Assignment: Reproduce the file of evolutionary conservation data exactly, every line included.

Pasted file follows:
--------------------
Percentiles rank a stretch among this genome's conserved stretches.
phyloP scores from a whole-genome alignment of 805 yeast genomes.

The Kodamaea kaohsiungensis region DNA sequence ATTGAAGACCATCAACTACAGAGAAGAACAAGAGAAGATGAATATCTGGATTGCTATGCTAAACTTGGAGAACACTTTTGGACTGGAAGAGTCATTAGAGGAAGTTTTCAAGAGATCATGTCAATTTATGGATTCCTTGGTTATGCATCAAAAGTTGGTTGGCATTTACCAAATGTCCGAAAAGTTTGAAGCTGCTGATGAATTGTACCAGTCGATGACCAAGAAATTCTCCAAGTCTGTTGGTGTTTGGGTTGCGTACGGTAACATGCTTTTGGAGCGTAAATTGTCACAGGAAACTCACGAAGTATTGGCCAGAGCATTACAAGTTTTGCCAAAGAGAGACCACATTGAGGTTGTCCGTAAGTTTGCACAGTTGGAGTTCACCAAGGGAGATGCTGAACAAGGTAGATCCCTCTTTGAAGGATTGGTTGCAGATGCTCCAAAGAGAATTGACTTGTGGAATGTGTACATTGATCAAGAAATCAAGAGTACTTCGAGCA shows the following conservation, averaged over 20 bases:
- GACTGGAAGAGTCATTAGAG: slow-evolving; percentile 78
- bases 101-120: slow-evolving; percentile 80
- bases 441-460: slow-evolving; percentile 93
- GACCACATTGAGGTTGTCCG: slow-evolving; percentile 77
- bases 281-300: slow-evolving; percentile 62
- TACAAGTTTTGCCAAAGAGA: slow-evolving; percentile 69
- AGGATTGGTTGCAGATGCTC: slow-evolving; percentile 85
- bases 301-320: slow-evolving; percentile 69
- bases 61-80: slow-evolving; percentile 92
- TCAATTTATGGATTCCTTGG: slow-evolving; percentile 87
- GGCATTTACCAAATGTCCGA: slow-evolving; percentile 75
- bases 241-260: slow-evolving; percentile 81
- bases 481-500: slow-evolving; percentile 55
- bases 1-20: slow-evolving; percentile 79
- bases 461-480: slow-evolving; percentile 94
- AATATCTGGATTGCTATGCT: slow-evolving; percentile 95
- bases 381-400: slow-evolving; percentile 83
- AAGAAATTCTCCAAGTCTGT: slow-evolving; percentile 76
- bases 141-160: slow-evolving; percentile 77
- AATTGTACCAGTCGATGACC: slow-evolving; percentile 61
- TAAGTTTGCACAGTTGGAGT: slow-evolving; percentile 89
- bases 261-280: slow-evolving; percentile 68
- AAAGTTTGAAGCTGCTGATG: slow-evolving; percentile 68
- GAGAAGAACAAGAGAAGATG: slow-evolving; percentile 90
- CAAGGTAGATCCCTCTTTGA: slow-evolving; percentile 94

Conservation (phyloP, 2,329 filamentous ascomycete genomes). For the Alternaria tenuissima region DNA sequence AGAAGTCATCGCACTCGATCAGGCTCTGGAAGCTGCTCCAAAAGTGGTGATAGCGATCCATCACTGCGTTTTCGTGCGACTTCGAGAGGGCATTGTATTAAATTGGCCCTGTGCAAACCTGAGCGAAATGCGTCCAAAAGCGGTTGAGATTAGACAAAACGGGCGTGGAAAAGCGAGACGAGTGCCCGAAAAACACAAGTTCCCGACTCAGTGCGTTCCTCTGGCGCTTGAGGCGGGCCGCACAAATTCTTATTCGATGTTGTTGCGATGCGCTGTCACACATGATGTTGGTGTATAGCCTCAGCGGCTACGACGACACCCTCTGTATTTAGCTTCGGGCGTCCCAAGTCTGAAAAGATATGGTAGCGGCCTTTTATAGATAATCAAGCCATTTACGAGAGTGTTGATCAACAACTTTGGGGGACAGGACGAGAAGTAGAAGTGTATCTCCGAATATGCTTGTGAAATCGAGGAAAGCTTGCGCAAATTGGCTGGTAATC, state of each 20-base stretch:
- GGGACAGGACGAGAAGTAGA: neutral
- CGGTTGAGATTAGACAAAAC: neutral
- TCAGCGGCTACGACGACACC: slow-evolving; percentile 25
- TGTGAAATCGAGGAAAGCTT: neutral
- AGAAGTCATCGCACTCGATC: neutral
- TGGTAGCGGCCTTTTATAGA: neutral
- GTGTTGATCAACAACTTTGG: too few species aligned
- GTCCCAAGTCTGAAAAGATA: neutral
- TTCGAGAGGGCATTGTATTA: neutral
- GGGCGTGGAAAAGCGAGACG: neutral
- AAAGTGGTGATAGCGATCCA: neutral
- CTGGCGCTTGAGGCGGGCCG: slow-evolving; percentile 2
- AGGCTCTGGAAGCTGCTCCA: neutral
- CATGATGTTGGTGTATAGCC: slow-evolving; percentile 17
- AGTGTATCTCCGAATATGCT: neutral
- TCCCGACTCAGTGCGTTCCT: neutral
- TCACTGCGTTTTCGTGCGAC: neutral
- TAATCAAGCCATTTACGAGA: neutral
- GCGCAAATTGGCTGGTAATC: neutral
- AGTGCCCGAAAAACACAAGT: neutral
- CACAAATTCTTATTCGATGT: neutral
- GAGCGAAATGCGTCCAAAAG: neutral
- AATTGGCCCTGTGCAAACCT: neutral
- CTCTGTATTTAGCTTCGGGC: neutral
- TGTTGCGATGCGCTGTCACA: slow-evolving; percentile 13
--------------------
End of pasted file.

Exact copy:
Percentiles rank a stretch among this genome's conserved stretches.
phyloP scores from a whole-genome alignment of 805 yeast genomes.

The Kodamaea kaohsiungensis region DNA sequence ATTGAAGACCATCAACTACAGAGAAGAACAAGAGAAGATGAATATCTGGATTGCTATGCTAAACTTGGAGAACACTTTTGGACTGGAAGAGTCATTAGAGGAAGTTTTCAAGAGATCATGTCAATTTATGGATTCCTTGGTTATGCATCAAAAGTTGGTTGGCATTTACCAAATGTCCGAAAAGTTTGAAGCTGCTGATGAATTGTACCAGTCGATGACCAAGAAATTCTCCAAGTCTGTTGGTGTTTGGGTTGCGTACGGTAACATGCTTTTGGAGCGTAAATTGTCACAGGAAACTCACGAAGTATTGGCCAGAGCATTACAAGTTTTGCCAAAGAGAGACCACATTGAGGTTGTCCGTAAGTTTGCACAGTTGGAGTTCACCAAGGGAGATGCTGAACAAGGTAGATCCCTCTTTGAAGGATTGGTTGCAGATGCTCCAAAGAGAATTGACTTGTGGAATGTGTACATTGATCAAGAAATCAAGAGTACTTCGAGCA shows the following conservation, averaged over 20 bases:
- GACTGGAAGAGTCATTAGAG: slow-evolving; percentile 78
- bases 101-120: slow-evolving; percentile 80
- bases 441-460: slow-evolving; percentile 93
- GACCACATTGAGGTTGTCCG: slow-evolving; percentile 77
- bases 281-300: slow-evolving; percentile 62
- TACAAGTTTTGCCAAAGAGA: slow-evolving; percentile 69
- AGGATTGGTTGCAGATGCTC: slow-evolving; percentile 85
- bases 301-320: slow-evolving; percentile 69
- bases 61-80: slow-evolving; percentile 92
- TCAATTTATGGATTCCTTGG: slow-evolving; percentile 87
- GGCATTTACCAAATGTCCGA: slow-evolving; percentile 75
- bases 241-260: slow-evolving; percentile 81
- bases 481-500: slow-evolving; percentile 55
- bases 1-20: slow-evolving; percentile 79
- bases 461-480: slow-evolving; percentile 94
- AATATCTGGATTGCTATGCT: slow-evolving; percentile 95
- bases 381-400: slow-evolving; percentile 83
- AAGAAATTCTCCAAGTCTGT: slow-evolving; percentile 76
- bases 141-160: slow-evolving; percentile 77
- AATTGTACCAGTCGATGACC: slow-evolving; percentile 61
- TAAGTTTGCACAGTTGGAGT: slow-evolving; percentile 89
- bases 261-280: slow-evolving; percentile 68
- AAAGTTTGAAGCTGCTGATG: slow-evolving; percentile 68
- GAGAAGAACAAGAGAAGATG: slow-evolving; percentile 90
- CAAGGTAGATCCCTCTTTGA: slow-evolving; percentile 94

Conservation (phyloP, 2,329 filamentous ascomycete genomes). For the Alternaria tenuissima region DNA sequence AGAAGTCATCGCACTCGATCAGGCTCTGGAAGCTGCTCCAAAAGTGGTGATAGCGATCCATCACTGCGTTTTCGTGCGACTTCGAGAGGGCATTGTATTAAATTGGCCCTGTGCAAACCTGAGCGAAATGCGTCCAAAAGCGGTTGAGATTAGACAAAACGGGCGTGGAAAAGCGAGACGAGTGCCCGAAAAACACAAGTTCCCGACTCAGTGCGTTCCTCTGGCGCTTGAGGCGGGCCGCACAAATTCTTATTCGATGTTGTTGCGATGCGCTGTCACACATGATGTTGGTGTATAGCCTCAGCGGCTACGACGACACCCTCTGTATTTAGCTTCGGGCGTCCCAAGTCTGAAAAGATATGGTAGCGGCCTTTTATAGATAATCAAGCCATTTACGAGAGTGTTGATCAACAACTTTGGGGGACAGGACGAGAAGTAGAAGTGTATCTCCGAATATGCTTGTGAAATCGAGGAAAGCTTGCGCAAATTGGCTGGTAATC, state of each 20-base stretch:
- GGGACAGGACGAGAAGTAGA: neutral
- CGGTTGAGATTAGACAAAAC: neutral
- TCAGCGGCTACGACGACACC: slow-evolving; percentile 25
- TGTGAAATCGAGGAAAGCTT: neutral
- AGAAGTCATCGCACTCGATC: neutral
- TGGTAGCGGCCTTTTATAGA: neutral
- GTGTTGATCAACAACTTTGG: too few species aligned
- GTCCCAAGTCTGAAAAGATA: neutral
- TTCGAGAGGGCATTGTATTA: neutral
- GGGCGTGGAAAAGCGAGACG: neutral
- AAAGTGGTGATAGCGATCCA: neutral
- CTGGCGCTTGAGGCGGGCCG: slow-evolving; percentile 2
- AGGCTCTGGAAGCTGCTCCA: neutral
- CATGATGTTGGTGTATAGCC: slow-evolving; percentile 17
- AGTGTATCTCCGAATATGCT: neutral
- TCCCGACTCAGTGCGTTCCT: neutral
- TCACTGCGTTTTCGTGCGAC: neutral
- TAATCAAGCCATTTACGAGA: neutral
- GCGCAAATTGGCTGGTAATC: neutral
- AGTGCCCGAAAAACACAAGT: neutral
- CACAAATTCTTATTCGATGT: neutral
- GAGCGAAATGCGTCCAAAAG: neutral
- AATTGGCCCTGTGCAAACCT: neutral
- CTCTGTATTTAGCTTCGGGC: neutral
- TGTTGCGATGCGCTGTCACA: slow-evolving; percentile 13